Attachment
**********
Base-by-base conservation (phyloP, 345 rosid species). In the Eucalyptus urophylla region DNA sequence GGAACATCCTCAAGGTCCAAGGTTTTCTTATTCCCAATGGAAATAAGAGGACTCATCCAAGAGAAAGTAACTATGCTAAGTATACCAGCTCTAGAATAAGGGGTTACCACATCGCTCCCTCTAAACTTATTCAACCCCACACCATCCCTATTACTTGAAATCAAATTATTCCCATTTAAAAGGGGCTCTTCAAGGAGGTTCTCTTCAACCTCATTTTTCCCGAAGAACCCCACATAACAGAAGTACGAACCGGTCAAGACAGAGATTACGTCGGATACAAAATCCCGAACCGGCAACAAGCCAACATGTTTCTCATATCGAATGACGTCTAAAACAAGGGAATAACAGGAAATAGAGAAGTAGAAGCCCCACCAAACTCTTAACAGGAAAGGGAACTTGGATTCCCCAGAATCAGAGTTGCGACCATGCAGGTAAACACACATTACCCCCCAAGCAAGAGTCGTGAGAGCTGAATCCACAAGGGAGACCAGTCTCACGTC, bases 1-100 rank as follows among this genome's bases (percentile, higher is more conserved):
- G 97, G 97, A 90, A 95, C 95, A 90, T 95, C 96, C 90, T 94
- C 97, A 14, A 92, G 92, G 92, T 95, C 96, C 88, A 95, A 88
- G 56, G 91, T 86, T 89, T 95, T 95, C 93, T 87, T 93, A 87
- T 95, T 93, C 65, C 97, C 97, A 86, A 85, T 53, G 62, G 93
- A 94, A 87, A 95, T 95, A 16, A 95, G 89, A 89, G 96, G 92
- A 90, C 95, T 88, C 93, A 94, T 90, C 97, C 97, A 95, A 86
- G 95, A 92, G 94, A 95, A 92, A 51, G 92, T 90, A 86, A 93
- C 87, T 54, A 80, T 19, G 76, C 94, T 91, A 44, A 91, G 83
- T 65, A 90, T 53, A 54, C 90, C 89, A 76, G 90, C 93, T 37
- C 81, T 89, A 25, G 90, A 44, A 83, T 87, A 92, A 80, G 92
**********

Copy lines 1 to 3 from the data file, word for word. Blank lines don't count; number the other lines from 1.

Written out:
Base-by-base conservation (phyloP, 345 rosid species). In the Eucalyptus urophylla region DNA sequence GGAACATCCTCAAGGTCCAAGGTTTTCTTATTCCCAATGGAAATAAGAGGACTCATCCAAGAGAAAGTAACTATGCTAAGTATACCAGCTCTAGAATAAGGGGTTACCACATCGCTCCCTCTAAACTTATTCAACCCCACACCATCCCTATTACTTGAAATCAAATTATTCCCATTTAAAAGGGGCTCTTCAAGGAGGTTCTCTTCAACCTCATTTTTCCCGAAGAACCCCACATAACAGAAGTACGAACCGGTCAAGACAGAGATTACGTCGGATACAAAATCCCGAACCGGCAACAAGCCAACATGTTTCTCATATCGAATGACGTCTAAAACAAGGGAATAACAGGAAATAGAGAAGTAGAAGCCCCACCAAACTCTTAACAGGAAAGGGAACTTGGATTCCCCAGAATCAGAGTTGCGACCATGCAGGTAAACACACATTACCCCCCAAGCAAGAGTCGTGAGAGCTGAATCCACAAGGGAGACCAGTCTCACGTC, bases 1-100 rank as follows among this genome's bases (percentile, higher is more conserved):
- G 97, G 97, A 90, A 95, C 95, A 90, T 95, C 96, C 90, T 94
- C 97, A 14, A 92, G 92, G 92, T 95, C 96, C 88, A 95, A 88